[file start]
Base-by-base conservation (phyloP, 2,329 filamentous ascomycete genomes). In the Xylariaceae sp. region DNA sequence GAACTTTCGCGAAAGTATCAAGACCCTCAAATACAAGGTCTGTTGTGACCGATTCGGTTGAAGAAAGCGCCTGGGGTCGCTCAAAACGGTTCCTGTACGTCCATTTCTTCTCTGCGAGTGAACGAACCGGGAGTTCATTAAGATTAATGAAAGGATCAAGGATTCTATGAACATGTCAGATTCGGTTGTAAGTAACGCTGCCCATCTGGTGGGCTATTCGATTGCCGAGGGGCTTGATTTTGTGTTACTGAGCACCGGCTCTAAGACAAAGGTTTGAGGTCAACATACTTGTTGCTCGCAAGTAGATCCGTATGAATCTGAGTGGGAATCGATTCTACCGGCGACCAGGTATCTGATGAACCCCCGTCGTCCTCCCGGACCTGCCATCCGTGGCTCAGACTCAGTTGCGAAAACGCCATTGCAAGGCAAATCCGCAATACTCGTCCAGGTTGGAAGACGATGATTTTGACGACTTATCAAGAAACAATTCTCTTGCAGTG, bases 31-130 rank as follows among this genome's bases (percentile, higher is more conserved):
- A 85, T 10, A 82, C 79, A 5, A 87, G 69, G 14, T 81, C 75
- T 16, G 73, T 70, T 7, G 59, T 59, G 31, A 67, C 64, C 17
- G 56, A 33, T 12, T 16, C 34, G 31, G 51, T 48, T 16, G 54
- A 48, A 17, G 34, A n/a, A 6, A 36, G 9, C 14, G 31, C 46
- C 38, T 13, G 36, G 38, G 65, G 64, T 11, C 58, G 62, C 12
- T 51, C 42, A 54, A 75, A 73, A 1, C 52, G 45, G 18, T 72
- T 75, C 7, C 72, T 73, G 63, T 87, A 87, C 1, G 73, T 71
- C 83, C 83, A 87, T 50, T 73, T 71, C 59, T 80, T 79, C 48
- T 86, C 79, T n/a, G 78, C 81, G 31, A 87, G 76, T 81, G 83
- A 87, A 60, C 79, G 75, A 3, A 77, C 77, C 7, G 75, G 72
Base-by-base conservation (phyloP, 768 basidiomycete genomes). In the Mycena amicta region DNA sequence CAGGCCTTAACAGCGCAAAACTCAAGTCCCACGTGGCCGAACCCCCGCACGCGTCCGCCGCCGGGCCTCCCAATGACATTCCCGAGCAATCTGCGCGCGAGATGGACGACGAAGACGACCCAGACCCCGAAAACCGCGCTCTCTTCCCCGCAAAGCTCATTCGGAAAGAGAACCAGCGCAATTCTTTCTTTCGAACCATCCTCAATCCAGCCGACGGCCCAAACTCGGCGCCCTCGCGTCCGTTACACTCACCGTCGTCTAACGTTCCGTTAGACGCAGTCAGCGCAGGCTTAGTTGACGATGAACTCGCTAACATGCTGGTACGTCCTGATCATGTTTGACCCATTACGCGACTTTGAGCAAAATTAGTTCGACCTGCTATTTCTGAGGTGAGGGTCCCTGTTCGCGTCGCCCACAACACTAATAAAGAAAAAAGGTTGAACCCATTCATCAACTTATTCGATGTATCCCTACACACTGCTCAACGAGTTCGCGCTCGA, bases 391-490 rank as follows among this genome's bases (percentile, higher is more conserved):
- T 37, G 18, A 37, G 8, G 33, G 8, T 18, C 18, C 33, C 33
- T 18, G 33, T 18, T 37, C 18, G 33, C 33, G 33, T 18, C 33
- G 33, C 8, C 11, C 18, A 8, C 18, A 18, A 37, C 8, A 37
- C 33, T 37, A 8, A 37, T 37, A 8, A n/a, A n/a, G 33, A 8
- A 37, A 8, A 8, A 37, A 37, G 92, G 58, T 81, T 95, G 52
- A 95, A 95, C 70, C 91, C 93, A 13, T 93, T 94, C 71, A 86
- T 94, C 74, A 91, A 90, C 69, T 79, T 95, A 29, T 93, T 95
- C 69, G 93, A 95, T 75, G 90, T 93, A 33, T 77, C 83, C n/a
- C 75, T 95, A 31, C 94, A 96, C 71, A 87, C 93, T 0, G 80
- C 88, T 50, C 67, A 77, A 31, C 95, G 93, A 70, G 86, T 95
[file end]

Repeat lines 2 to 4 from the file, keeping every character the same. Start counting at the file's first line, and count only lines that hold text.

- A 85, T 10, A 82, C 79, A 5, A 87, G 69, G 14, T 81, C 75
- T 16, G 73, T 70, T 7, G 59, T 59, G 31, A 67, C 64, C 17
- G 56, A 33, T 12, T 16, C 34, G 31, G 51, T 48, T 16, G 54